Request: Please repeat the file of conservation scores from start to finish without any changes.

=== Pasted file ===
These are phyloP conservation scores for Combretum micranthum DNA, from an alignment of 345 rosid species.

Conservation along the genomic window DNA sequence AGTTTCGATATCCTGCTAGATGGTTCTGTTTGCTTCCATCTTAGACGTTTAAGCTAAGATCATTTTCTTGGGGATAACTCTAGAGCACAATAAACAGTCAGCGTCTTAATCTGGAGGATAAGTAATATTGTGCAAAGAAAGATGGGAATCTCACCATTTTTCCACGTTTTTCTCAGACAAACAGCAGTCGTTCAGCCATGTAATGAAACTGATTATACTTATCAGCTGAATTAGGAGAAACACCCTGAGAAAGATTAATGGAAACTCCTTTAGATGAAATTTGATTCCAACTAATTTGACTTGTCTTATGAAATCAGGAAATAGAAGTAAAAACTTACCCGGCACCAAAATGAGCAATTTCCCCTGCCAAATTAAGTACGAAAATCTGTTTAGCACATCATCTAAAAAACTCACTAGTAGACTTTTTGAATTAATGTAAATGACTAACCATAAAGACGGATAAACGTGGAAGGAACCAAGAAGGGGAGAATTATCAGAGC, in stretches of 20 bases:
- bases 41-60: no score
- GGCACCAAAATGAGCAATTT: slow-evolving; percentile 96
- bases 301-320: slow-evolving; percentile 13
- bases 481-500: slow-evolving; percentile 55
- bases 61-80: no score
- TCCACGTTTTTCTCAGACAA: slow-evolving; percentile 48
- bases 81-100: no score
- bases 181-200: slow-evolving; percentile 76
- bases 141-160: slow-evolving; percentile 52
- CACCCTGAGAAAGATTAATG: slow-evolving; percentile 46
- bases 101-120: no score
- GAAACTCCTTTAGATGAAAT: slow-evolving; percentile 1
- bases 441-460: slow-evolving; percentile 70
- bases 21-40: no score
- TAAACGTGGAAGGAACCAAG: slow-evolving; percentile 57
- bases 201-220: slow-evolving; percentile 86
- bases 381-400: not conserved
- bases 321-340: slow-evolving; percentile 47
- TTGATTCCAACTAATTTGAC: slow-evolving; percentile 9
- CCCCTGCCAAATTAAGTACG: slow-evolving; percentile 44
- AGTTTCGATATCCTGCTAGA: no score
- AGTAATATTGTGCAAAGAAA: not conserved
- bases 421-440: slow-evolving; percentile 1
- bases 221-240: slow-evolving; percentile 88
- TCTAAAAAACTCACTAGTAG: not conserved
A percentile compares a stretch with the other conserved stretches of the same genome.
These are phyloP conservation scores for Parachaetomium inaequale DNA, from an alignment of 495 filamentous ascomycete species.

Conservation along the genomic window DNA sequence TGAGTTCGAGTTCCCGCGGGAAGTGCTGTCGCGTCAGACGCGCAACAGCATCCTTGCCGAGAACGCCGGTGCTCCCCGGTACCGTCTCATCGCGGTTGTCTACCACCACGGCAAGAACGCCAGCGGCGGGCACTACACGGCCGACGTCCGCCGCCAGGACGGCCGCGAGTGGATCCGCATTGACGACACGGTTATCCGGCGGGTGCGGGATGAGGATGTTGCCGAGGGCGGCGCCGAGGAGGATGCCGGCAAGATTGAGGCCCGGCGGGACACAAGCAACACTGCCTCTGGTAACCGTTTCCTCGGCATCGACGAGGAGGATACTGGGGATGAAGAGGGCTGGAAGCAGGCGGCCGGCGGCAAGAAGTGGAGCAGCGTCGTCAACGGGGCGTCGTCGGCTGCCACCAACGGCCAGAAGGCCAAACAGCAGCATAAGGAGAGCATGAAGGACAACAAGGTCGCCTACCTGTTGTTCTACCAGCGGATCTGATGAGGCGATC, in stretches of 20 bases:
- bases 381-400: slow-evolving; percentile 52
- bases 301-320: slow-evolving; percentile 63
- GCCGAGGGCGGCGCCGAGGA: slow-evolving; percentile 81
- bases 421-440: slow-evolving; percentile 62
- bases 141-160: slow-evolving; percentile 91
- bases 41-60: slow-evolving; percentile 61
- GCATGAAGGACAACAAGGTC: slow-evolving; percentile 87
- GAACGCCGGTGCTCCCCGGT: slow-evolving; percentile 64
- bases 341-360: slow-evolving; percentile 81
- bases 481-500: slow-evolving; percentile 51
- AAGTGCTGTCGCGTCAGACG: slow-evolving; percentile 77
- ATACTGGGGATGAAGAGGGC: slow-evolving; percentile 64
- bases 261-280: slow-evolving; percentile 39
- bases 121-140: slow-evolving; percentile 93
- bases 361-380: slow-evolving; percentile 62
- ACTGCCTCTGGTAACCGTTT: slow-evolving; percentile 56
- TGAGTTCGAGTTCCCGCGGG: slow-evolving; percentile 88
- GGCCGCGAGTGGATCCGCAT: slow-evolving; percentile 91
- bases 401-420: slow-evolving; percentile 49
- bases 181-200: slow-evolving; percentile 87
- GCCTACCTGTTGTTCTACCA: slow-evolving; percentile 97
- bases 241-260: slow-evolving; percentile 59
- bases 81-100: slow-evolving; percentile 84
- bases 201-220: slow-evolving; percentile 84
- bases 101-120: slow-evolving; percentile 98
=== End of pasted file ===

These are phyloP conservation scores for Combretum micranthum DNA, from an alignment of 345 rosid species.

Conservation along the genomic window DNA sequence AGTTTCGATATCCTGCTAGATGGTTCTGTTTGCTTCCATCTTAGACGTTTAAGCTAAGATCATTTTCTTGGGGATAACTCTAGAGCACAATAAACAGTCAGCGTCTTAATCTGGAGGATAAGTAATATTGTGCAAAGAAAGATGGGAATCTCACCATTTTTCCACGTTTTTCTCAGACAAACAGCAGTCGTTCAGCCATGTAATGAAACTGATTATACTTATCAGCTGAATTAGGAGAAACACCCTGAGAAAGATTAATGGAAACTCCTTTAGATGAAATTTGATTCCAACTAATTTGACTTGTCTTATGAAATCAGGAAATAGAAGTAAAAACTTACCCGGCACCAAAATGAGCAATTTCCCCTGCCAAATTAAGTACGAAAATCTGTTTAGCACATCATCTAAAAAACTCACTAGTAGACTTTTTGAATTAATGTAAATGACTAACCATAAAGACGGATAAACGTGGAAGGAACCAAGAAGGGGAGAATTATCAGAGC, in stretches of 20 bases:
- bases 41-60: no score
- GGCACCAAAATGAGCAATTT: slow-evolving; percentile 96
- bases 301-320: slow-evolving; percentile 13
- bases 481-500: slow-evolving; percentile 55
- bases 61-80: no score
- TCCACGTTTTTCTCAGACAA: slow-evolving; percentile 48
- bases 81-100: no score
- bases 181-200: slow-evolving; percentile 76
- bases 141-160: slow-evolving; percentile 52
- CACCCTGAGAAAGATTAATG: slow-evolving; percentile 46
- bases 101-120: no score
- GAAACTCCTTTAGATGAAAT: slow-evolving; percentile 1
- bases 441-460: slow-evolving; percentile 70
- bases 21-40: no score
- TAAACGTGGAAGGAACCAAG: slow-evolving; percentile 57
- bases 201-220: slow-evolving; percentile 86
- bases 381-400: not conserved
- bases 321-340: slow-evolving; percentile 47
- TTGATTCCAACTAATTTGAC: slow-evolving; percentile 9
- CCCCTGCCAAATTAAGTACG: slow-evolving; percentile 44
- AGTTTCGATATCCTGCTAGA: no score
- AGTAATATTGTGCAAAGAAA: not conserved
- bases 421-440: slow-evolving; percentile 1
- bases 221-240: slow-evolving; percentile 88
- TCTAAAAAACTCACTAGTAG: not conserved
A percentile compares a stretch with the other conserved stretches of the same genome.
These are phyloP conservation scores for Parachaetomium inaequale DNA, from an alignment of 495 filamentous ascomycete species.

Conservation along the genomic window DNA sequence TGAGTTCGAGTTCCCGCGGGAAGTGCTGTCGCGTCAGACGCGCAACAGCATCCTTGCCGAGAACGCCGGTGCTCCCCGGTACCGTCTCATCGCGGTTGTCTACCACCACGGCAAGAACGCCAGCGGCGGGCACTACACGGCCGACGTCCGCCGCCAGGACGGCCGCGAGTGGATCCGCATTGACGACACGGTTATCCGGCGGGTGCGGGATGAGGATGTTGCCGAGGGCGGCGCCGAGGAGGATGCCGGCAAGATTGAGGCCCGGCGGGACACAAGCAACACTGCCTCTGGTAACCGTTTCCTCGGCATCGACGAGGAGGATACTGGGGATGAAGAGGGCTGGAAGCAGGCGGCCGGCGGCAAGAAGTGGAGCAGCGTCGTCAACGGGGCGTCGTCGGCTGCCACCAACGGCCAGAAGGCCAAACAGCAGCATAAGGAGAGCATGAAGGACAACAAGGTCGCCTACCTGTTGTTCTACCAGCGGATCTGATGAGGCGATC, in stretches of 20 bases:
- bases 381-400: slow-evolving; percentile 52
- bases 301-320: slow-evolving; percentile 63
- GCCGAGGGCGGCGCCGAGGA: slow-evolving; percentile 81
- bases 421-440: slow-evolving; percentile 62
- bases 141-160: slow-evolving; percentile 91
- bases 41-60: slow-evolving; percentile 61
- GCATGAAGGACAACAAGGTC: slow-evolving; percentile 87
- GAACGCCGGTGCTCCCCGGT: slow-evolving; percentile 64
- bases 341-360: slow-evolving; percentile 81
- bases 481-500: slow-evolving; percentile 51
- AAGTGCTGTCGCGTCAGACG: slow-evolving; percentile 77
- ATACTGGGGATGAAGAGGGC: slow-evolving; percentile 64
- bases 261-280: slow-evolving; percentile 39
- bases 121-140: slow-evolving; percentile 93
- bases 361-380: slow-evolving; percentile 62
- ACTGCCTCTGGTAACCGTTT: slow-evolving; percentile 56
- TGAGTTCGAGTTCCCGCGGG: slow-evolving; percentile 88
- GGCCGCGAGTGGATCCGCAT: slow-evolving; percentile 91
- bases 401-420: slow-evolving; percentile 49
- bases 181-200: slow-evolving; percentile 87
- GCCTACCTGTTGTTCTACCA: slow-evolving; percentile 97
- bases 241-260: slow-evolving; percentile 59
- bases 81-100: slow-evolving; percentile 84
- bases 201-220: slow-evolving; percentile 84
- bases 101-120: slow-evolving; percentile 98